The British pound has risen after Scotland's decision to reject independence from the United Kingdom. European shares surged higher, buoyed by gains on the UK stock market.
Scottish voters rejected independence in a historic referendum that threatened to rip the United Kingdom apart and cause turmoil in financial markets.
Britain's blue-chip FTSE 100 index rose by 0.3 percent, closing the day Friday with Scottish-based stocks among the top performers. Earlier it climbed by as much as 0.8 percent.
Analysts view the vote in favor of the 307-year-old union as positive for investors. Jörg Krämer, Chief Economists of Commerzbank, said investors were spared huge uncertainty about the future of the British economy.
"There would have been years of discussions about the currency as well as the distribution of [Britain's] sovereign debt and oil revenues," he told the news agency Reuters.
Lenders with strong exposure to Scotland, including Royal Bank of Scotland and Lloyds Banking Group, were up 2.5 percent to 4.2 percent. Asset managers Schroders, St. James' Place and Aberdeen Asset Management rose between 1.3 percent and 4.4 percent.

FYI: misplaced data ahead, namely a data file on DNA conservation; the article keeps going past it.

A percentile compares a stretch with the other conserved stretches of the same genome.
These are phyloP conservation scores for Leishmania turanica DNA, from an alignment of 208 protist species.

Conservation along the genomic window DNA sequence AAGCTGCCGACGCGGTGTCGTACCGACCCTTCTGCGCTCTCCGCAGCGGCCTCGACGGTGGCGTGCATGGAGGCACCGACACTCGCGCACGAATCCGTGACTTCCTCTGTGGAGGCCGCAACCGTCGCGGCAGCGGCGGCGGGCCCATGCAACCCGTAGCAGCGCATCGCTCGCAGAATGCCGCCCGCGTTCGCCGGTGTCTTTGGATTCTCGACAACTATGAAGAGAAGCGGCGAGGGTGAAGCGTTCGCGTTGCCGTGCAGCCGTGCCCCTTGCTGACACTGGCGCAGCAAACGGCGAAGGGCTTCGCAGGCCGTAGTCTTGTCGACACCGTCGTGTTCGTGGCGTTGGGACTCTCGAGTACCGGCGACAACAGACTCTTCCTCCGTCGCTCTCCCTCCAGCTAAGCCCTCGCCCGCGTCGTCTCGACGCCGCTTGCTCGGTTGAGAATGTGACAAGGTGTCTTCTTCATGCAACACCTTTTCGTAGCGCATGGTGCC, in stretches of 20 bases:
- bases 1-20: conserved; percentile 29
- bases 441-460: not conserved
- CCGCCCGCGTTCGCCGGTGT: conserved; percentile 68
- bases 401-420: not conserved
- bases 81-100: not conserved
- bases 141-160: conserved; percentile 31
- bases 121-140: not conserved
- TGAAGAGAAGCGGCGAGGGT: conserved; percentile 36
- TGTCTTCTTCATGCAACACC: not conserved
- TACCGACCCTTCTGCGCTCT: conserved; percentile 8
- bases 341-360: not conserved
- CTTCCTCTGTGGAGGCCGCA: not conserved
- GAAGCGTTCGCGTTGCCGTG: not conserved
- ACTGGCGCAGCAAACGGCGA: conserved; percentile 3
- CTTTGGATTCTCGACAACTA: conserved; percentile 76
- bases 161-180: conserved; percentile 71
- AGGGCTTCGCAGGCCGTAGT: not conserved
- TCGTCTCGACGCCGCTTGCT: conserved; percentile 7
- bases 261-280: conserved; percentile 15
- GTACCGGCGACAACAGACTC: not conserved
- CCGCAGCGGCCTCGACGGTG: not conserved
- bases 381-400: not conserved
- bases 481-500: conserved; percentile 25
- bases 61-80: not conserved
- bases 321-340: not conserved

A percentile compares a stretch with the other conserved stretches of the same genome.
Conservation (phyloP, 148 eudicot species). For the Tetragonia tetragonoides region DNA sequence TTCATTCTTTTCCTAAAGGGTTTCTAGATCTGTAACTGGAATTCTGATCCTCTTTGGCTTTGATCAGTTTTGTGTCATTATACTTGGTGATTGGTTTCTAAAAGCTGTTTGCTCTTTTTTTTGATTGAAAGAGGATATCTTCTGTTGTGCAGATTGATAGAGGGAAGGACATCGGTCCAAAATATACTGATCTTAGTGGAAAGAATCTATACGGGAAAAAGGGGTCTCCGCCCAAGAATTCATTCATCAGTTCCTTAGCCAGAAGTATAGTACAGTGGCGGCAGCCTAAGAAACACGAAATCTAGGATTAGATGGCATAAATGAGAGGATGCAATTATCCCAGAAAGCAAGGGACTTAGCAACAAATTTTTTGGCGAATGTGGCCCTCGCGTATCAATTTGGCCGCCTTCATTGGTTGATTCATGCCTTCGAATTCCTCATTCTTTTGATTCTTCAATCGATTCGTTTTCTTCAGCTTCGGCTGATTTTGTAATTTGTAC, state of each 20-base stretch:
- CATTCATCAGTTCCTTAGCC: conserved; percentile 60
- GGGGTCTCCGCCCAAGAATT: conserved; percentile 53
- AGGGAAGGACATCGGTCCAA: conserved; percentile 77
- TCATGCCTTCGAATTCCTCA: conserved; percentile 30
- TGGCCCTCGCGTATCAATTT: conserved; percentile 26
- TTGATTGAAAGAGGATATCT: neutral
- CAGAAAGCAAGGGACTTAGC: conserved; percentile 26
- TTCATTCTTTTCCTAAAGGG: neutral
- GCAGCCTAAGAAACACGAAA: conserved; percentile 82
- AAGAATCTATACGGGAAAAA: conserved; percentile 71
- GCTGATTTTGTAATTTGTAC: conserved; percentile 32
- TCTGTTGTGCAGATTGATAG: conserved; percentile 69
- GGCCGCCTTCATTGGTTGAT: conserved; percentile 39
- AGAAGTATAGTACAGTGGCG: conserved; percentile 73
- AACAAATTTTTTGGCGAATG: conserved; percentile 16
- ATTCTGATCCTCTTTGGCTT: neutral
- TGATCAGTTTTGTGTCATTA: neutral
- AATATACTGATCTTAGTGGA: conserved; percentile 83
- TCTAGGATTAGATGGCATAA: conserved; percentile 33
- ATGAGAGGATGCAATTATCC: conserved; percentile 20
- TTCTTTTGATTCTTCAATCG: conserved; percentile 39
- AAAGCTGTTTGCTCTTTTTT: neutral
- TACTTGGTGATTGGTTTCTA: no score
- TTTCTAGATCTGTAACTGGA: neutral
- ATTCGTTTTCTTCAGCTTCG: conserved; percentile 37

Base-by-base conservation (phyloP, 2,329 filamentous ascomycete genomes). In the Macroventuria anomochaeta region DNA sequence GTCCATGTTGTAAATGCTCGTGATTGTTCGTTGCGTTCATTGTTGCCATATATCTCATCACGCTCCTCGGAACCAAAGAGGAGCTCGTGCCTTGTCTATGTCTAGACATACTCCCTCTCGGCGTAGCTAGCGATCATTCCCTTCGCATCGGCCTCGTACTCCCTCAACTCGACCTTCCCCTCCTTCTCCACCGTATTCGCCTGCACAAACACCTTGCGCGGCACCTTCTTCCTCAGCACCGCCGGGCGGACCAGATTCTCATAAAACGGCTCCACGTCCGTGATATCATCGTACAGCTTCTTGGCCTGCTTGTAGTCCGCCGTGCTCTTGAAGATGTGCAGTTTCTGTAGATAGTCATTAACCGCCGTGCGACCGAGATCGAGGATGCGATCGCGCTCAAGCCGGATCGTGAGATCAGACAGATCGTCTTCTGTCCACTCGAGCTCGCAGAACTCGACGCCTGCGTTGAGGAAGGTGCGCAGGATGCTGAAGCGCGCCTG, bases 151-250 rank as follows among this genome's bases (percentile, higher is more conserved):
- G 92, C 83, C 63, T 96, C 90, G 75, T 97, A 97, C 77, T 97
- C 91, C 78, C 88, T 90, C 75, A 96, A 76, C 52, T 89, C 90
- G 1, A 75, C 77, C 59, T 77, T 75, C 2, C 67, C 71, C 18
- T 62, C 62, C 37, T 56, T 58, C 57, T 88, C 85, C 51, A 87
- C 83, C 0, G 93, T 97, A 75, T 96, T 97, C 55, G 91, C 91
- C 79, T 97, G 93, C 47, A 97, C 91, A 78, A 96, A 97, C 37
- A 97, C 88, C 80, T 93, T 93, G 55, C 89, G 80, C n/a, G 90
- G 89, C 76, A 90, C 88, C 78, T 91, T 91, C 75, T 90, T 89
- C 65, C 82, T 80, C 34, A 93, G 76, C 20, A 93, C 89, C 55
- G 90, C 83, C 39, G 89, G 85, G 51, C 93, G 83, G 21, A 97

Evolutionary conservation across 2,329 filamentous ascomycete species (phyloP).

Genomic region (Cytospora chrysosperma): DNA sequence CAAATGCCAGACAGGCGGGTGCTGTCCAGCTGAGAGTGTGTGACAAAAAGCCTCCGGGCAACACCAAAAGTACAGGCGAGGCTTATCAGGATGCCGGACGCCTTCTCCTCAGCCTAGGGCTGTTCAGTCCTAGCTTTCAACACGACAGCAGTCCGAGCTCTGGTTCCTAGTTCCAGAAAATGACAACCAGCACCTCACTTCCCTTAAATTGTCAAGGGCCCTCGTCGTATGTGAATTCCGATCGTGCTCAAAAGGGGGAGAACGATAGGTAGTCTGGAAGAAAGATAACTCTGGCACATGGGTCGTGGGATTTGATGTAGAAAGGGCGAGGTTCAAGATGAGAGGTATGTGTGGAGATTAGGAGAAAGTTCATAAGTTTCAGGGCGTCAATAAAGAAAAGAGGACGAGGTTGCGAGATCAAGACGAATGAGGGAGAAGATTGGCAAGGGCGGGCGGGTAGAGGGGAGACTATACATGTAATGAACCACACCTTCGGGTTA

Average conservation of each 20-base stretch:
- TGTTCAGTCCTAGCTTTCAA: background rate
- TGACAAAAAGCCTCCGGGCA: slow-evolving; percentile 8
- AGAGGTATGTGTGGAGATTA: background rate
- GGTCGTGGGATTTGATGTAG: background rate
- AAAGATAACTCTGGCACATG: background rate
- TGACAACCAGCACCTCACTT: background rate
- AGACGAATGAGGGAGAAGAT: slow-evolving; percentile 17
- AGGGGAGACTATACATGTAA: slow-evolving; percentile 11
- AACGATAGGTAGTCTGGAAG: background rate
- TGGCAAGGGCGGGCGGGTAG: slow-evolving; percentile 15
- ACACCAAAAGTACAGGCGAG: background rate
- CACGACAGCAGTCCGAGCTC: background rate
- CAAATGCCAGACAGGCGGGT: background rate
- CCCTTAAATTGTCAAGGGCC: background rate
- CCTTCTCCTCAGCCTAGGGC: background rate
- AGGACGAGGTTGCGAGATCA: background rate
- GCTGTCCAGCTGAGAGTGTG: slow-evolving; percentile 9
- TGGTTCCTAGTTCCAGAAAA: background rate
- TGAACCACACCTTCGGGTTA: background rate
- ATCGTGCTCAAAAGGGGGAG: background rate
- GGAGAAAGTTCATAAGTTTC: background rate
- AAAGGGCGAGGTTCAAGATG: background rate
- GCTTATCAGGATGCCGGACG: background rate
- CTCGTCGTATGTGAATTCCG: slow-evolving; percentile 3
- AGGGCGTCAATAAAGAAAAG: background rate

Standard Life Plc shot up to its highest price since May 2013. John Wood Group, one of the stocks deemed to be vulnerable in the case of secession, rose by 2.3 percent.
A basket of top Scotland-based stocks on the broader FTSE 350 index also traded higher, with its dozen or so components up between 0.3 and 4.2 percent.
"The markets were pricing in a no vote... but now that we've got confirmation of that it's going to propel stocks on from here," Mike McCudden, head of derivatives at Interactive Investor, told the news agency Reuters.
Shares of firms with significant exposure to Britain's North Sea oil industry also rose, with North Sea rig operators Petrofac and Enquest up 3.4 percent and 2.7 percent, respectively.
The pound also surged by 1 percent overnight to as high as 1.65 against the US dollar, an improvement on the 10-month low of 1.60 two weeks ago.
"There's a bit of a relief rally, now that the Scottish vote is over," Toby Campbell-Gray, head of trading at Tavira Securities told Reuters.
Spain's IBEX outperformed with a 1.3 percent rise, helped by a fall in Spanish 10-year government bond yields. Markets viewed Scotland's "No" vote in its independence referendum as having reduced prospects of a stronger push for a breakaway in Catalonia.
Not everyone benefitted from the vote, though: Commodity producers dropped, and Bloomberg Commodity Index fell to its lowest level since July 2009. Randgold Resources dipped by 1.7 percent.
uhe/rs (Reuters, AP)